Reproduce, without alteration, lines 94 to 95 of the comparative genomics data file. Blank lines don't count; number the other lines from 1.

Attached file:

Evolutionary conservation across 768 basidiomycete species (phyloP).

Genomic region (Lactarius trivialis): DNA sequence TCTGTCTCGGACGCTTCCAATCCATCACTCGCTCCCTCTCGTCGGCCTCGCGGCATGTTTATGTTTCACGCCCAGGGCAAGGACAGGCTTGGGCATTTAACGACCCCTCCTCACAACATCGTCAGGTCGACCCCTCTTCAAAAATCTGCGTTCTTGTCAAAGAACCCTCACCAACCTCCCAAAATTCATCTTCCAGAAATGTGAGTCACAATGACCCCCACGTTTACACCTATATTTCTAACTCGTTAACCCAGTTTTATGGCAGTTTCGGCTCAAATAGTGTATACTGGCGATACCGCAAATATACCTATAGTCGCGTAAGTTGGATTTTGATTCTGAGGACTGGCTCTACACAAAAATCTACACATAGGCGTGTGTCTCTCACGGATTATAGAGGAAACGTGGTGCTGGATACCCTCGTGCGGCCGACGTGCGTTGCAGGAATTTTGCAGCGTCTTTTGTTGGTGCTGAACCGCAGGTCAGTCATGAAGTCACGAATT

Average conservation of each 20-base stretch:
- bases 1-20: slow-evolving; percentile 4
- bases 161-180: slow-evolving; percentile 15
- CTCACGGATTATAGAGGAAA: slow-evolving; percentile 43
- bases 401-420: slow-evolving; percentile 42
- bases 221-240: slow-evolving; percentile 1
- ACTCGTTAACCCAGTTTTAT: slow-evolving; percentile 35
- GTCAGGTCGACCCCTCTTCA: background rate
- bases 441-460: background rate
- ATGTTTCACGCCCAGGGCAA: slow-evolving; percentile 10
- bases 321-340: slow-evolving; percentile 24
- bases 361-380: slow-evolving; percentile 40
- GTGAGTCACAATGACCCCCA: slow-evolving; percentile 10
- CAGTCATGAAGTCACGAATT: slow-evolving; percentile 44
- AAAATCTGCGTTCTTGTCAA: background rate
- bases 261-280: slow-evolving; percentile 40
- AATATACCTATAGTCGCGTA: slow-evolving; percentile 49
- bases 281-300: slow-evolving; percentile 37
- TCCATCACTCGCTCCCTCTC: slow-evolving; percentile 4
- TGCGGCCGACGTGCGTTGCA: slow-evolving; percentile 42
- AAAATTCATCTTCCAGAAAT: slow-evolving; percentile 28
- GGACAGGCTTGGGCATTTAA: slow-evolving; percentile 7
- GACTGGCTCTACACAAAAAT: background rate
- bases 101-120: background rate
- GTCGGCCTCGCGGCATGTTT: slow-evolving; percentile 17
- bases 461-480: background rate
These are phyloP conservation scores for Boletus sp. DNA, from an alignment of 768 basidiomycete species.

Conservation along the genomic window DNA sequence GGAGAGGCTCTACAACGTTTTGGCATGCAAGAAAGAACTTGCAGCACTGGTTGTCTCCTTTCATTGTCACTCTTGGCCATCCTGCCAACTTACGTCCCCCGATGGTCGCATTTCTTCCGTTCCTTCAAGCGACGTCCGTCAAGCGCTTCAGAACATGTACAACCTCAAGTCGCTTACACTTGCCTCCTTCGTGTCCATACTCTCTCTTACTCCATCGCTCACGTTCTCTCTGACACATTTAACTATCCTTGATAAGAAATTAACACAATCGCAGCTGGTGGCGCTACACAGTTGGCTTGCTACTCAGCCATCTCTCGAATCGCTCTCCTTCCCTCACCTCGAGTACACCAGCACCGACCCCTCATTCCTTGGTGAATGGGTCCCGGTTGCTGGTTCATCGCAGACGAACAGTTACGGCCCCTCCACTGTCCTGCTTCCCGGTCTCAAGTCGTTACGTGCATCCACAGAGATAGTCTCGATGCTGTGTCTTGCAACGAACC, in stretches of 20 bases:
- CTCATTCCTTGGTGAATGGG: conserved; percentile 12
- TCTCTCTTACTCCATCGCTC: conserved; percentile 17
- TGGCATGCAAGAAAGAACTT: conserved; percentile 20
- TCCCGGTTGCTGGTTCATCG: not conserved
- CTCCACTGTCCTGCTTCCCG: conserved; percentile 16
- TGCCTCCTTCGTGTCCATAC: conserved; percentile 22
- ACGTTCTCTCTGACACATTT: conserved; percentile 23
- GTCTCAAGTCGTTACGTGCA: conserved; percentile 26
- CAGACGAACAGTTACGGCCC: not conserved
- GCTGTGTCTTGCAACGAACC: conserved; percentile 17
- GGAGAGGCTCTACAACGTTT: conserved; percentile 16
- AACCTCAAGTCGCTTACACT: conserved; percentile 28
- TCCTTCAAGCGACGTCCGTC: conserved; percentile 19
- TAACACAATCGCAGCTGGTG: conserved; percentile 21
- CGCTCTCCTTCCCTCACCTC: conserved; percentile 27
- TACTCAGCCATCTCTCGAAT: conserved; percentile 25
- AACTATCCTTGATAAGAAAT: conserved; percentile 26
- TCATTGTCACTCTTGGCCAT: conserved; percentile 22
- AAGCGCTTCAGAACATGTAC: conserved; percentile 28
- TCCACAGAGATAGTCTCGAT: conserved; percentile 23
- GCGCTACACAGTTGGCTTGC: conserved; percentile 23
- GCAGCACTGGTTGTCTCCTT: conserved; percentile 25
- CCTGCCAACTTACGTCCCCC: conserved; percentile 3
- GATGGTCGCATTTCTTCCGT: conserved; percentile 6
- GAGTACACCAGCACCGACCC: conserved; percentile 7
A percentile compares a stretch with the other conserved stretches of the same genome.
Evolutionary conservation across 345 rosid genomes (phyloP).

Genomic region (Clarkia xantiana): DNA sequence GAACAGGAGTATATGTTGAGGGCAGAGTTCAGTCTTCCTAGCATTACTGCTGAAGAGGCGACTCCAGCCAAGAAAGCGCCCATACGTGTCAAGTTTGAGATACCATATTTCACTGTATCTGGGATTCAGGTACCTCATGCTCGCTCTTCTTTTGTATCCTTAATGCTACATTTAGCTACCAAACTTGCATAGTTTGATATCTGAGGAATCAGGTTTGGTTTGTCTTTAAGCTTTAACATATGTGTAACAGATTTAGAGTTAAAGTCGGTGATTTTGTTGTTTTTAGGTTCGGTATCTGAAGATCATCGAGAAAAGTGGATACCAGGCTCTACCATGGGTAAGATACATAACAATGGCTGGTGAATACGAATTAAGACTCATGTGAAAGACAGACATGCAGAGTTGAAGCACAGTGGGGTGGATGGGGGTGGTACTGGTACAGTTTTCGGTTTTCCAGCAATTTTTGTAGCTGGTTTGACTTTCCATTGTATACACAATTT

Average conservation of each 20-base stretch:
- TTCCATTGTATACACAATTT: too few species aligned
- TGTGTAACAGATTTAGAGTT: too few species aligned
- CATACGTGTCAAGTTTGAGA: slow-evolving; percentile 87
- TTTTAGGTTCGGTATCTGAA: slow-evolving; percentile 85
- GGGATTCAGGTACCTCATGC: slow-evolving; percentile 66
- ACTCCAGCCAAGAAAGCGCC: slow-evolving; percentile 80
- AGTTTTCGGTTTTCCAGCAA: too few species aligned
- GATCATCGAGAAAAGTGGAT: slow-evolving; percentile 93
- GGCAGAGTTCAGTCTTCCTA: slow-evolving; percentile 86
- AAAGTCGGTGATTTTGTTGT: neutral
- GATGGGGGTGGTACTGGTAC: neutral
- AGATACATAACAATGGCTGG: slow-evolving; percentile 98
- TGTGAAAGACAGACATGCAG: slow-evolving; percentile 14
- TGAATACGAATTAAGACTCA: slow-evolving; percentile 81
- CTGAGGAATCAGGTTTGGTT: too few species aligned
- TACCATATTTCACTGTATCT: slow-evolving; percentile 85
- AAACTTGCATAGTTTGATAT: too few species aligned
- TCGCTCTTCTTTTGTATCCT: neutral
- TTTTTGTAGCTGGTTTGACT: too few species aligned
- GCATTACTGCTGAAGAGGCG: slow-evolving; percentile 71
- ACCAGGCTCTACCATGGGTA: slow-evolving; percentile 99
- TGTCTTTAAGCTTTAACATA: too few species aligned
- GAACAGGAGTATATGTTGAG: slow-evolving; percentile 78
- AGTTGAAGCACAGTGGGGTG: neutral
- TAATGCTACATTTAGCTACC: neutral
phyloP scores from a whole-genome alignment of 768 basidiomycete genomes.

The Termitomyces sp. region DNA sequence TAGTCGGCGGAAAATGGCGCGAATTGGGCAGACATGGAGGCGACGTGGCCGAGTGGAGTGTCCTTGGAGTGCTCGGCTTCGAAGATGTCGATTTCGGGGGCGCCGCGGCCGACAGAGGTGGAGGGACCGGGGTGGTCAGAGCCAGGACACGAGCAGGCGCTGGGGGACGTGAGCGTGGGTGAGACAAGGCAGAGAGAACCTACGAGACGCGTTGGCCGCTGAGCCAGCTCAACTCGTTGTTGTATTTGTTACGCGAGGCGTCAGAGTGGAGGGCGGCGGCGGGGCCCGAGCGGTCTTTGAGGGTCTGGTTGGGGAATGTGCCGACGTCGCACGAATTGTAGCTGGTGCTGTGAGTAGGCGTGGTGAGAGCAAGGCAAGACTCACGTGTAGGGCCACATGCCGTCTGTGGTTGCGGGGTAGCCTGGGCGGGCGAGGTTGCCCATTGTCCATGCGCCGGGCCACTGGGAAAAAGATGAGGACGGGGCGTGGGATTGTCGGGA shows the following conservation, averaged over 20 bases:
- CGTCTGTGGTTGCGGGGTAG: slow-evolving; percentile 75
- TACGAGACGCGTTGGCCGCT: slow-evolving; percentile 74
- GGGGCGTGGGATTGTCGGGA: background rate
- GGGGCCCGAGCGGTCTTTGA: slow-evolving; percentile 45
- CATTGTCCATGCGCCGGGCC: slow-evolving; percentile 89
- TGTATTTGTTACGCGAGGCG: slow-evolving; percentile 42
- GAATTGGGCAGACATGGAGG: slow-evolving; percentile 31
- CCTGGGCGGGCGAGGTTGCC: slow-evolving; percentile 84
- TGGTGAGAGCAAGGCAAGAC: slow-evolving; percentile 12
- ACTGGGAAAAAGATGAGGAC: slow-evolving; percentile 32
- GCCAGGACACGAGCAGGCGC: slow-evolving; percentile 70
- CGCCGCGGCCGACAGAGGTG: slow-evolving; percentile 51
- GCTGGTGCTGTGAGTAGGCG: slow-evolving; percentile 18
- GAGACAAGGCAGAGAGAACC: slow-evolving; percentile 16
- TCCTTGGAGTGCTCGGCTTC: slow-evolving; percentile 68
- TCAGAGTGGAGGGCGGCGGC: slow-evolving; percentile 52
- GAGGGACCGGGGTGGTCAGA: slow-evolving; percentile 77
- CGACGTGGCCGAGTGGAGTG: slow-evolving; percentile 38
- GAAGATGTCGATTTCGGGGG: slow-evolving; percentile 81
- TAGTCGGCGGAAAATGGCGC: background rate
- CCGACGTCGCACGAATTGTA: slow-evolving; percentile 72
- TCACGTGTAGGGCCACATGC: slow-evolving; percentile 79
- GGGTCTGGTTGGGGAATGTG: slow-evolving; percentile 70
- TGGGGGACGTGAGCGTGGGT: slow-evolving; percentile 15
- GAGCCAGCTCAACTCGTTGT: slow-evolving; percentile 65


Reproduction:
- CCTGGGCGGGCGAGGTTGCC: slow-evolving; percentile 84
- TGGTGAGAGCAAGGCAAGAC: slow-evolving; percentile 12